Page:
Unveiled earlier today, the telecoms watchdog's two-pronged plan will allow both BT and its competitors to upgrade the UK's age-old local, copper technology by July 2001.
But the telecoms giant claimed the proposal "raises significant operational, technical and security issues" and that the industry was wading into "untested water".
"There's a risk that the twin-track approach will divert investment away from the Option 4 (BT upgrades/leases/sells high-speed lines) environment. All our engineers will be absorbed in working on the other stage," said a BT spokesman.
BT warned that bandwidth traffic clashes could result in cross talk or interference while security, from both BT and the customer's perspective, may be compromised. " With 5 or 6 operators sharing information across one exchange, there's room for error. It's no trivial matter. Customer confidentiality could be compromised," he stressed.
Other problems BT foresees include the issue of co-location or management of various operators' kit at one exchange and the quality of customer support.
Oftel's director of technology Peter Walker admitted there were grey patches in the watchdog's latest Access to Bandwidth plan of action. "We have spent quite some time working out what is a very difficult policy decision. There are some pretty strong feelings in the industry. It reflects the need to get it right," he said.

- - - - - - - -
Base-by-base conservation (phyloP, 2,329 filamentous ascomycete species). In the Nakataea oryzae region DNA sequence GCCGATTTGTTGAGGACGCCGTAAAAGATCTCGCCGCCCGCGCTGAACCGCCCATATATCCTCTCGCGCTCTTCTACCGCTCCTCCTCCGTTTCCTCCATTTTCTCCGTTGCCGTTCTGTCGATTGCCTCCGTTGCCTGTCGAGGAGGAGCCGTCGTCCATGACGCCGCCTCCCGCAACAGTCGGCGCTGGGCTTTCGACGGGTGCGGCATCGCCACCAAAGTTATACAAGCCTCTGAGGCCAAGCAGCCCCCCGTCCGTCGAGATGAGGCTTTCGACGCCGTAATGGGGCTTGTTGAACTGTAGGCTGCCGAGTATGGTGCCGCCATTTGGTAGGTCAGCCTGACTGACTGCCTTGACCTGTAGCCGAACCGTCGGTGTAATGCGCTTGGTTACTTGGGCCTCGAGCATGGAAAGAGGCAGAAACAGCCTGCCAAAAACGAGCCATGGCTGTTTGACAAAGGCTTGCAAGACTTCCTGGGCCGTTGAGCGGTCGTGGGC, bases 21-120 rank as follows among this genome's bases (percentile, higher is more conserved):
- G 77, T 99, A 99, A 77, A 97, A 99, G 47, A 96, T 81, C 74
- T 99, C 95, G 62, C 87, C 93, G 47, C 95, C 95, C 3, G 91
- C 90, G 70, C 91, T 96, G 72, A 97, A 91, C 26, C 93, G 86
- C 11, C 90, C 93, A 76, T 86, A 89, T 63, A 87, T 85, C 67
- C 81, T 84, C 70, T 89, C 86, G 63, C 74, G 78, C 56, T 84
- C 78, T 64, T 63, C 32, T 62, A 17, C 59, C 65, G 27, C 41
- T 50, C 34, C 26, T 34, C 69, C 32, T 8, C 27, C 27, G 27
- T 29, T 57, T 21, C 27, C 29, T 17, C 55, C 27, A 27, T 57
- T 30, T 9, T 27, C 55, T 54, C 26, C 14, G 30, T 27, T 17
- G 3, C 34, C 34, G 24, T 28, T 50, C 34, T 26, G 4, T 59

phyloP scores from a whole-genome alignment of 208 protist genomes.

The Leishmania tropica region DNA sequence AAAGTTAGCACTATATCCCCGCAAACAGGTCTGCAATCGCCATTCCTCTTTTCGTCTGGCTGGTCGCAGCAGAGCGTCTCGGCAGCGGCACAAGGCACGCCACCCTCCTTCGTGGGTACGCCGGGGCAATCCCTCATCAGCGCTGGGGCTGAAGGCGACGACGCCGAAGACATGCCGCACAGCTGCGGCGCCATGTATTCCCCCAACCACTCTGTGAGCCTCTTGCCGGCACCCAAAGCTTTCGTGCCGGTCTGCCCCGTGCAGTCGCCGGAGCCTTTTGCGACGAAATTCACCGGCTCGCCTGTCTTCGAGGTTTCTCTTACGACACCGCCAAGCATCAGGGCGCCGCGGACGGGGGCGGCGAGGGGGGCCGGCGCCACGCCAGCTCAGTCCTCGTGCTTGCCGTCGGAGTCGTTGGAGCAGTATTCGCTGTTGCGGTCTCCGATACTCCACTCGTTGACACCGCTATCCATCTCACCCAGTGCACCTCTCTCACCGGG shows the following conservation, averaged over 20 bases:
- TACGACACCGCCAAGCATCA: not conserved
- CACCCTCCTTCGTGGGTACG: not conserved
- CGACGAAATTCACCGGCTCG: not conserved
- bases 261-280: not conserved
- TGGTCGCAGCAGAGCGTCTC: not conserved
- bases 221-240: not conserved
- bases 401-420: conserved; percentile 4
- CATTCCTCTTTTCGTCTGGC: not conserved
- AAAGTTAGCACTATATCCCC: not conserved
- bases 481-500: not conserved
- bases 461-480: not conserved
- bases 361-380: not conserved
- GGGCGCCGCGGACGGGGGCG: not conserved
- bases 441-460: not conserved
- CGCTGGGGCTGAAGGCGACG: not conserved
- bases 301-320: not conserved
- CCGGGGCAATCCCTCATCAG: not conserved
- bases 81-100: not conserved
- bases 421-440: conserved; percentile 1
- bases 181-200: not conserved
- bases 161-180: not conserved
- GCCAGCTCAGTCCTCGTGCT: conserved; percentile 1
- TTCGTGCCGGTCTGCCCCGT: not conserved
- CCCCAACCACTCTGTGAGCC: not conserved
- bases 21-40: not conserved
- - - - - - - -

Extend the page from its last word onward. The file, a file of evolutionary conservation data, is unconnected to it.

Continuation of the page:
The company insists it's proposition: upgrading to faster network technology, including Asymmetric Digital Subscriber Line (ADSL) technology; offering "good, wholesale prices; handling network control and management and investing heavily" meets the industry's and customer needs. BT said it will announce pricing details for its upcoming ADSL service "imminently".
But Oftel is not convinced. "If an SME (small to medium enterprise) wants to run a Net server, asynchronous data path may not be suitable. SMEs may want to offer different services," warned Walker.
Cable companies also expressed reservations about the proposals. Many are worried that if leaner operators jump into the local loop, their investment in cable networks will be undermined.
Although Oftel's proposals are still open to changes, BT has agreed to co-operate and stick to the 2001 timeframe.
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